October 7, 2015
Guest blog by Chris Cruz.
On a random and uneventful evening, Heaven was eager. The Holy Spirit rushed into my life and took me straight into His heart. Death and resurrection were my portion that night. I was a new person: the Holy Spirit buried an unsatisfied, hurt life, and raised me into something out of this world. I began walking on a new road that night – a road paved by a passion to know God.
I was a college student at the time. I thought grades, success, money, or anything good was determined by whether God was upset with me. Plainly put, my shortcomings led me to fear His vengeance. He was forgiving, but also punishing. I loved God, but was afraid of Him. Have you ever been there?
I craved clarity – my heart needed a resolve. I felt in over my head. I needed my vision of God to undergo a radical revision. My theology was perpetuated by altar calls from frantic pastors hoping to appease God’s vengeance. I didn’t know anything else!
My unsettled heart manifested in my worship: it became a confession booth. It’s how I kept God at bay. I anticipated His vengeance before His mercy. I imagined blessings as delayed or postponed until further notice. Trusting Him made me weary, because my sin turned Him to Zeus throwing bolts of lightning from the heavens in the form of bad grades and unfortunate events. In my heart of hearts, I knew this needed to change. I couldn’t survive the mood swings of heaven.
My soul was asking what the great theologian A.W. Tozer says is the “gravest question before [man]…what he in his deep heart conceives God to be like.” I didn’t expect what God would uncover for me. I had no clue how God wanted to reveal Himself.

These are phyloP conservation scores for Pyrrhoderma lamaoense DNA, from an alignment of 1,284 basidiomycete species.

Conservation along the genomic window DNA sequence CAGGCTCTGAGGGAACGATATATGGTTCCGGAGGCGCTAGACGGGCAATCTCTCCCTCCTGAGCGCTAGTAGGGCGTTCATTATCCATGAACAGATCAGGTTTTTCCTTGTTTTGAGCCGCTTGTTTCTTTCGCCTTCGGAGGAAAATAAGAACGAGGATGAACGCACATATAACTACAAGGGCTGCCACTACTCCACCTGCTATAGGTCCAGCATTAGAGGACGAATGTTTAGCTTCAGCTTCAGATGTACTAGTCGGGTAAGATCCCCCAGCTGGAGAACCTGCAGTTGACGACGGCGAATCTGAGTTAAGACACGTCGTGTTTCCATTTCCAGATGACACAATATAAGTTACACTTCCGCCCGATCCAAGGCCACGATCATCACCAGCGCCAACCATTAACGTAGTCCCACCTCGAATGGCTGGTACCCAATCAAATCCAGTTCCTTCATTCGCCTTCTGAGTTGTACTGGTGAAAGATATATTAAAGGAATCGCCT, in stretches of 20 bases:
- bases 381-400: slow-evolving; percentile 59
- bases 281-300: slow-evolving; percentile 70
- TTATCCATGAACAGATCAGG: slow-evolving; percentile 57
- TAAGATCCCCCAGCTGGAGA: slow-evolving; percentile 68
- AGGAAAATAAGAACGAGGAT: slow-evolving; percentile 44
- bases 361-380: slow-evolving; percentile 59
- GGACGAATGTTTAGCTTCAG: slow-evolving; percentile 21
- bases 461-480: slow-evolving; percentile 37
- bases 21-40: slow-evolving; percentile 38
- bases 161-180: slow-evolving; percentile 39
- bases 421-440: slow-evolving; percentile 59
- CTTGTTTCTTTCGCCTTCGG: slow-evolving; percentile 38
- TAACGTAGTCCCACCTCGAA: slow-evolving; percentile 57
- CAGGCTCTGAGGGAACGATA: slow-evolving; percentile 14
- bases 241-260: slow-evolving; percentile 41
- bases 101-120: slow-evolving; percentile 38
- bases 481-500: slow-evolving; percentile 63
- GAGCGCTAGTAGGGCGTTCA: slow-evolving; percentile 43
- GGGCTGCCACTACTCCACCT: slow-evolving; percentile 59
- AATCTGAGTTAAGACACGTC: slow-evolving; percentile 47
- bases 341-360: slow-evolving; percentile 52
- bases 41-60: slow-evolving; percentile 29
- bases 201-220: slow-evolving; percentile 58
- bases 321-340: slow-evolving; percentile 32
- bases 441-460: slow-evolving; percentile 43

This radical revision of God began with Bill Johnson saying, “Jesus is perfect theology.” This tore through my traditional thoughts on God and the cross. I felt shoved by the Holy Spirit to explore the Scriptures and my theology. I felt urged to go past perceptions, and I found what felt like an entirely different God. God wanted to rescue me, but in a different way. He wanted to rescue me from Himself–well, the false idol I made of Him.
I learned a radical truth, offensive to all religions of the world: Jesus is God’s self-revelation. God is best known in Jesus. God, revealed in His heart of hearts, is exactly like Jesus. This truth changes everything. It tells me Jesus isn’t the nice side of God, but the clearest definition God wanted made of Himself. I started devouring the Gospels, the New Testament’s weighty descriptions of grace, and Jesus Himself as the image of the invisible God.
I found out Jesus isn’t the sideshow of heaven trying to make people feel safe. He’s the EXACT imprint of God’s divine nature! Jesus’ life and ministry leading up to the final act of crucifixion was an UNRAVELING of the flawed and deceptive interpretations of His character. Jesus simultaneously enlightens us to the true revelation of God. I would dare say the self-sacrificing love shown in the crucifixion is what God had in mind as our theological cornerstone.
Christ frames the entire conversation on the nature of God. The Father intended us be confident in His nature by what we see in Christ. The reality of the incarnation of the Word of God rearranged every thought I’ve ever had about Him. I finally met the Father revealed in light of the Son, and scales fell from my eyes as my deception faded away.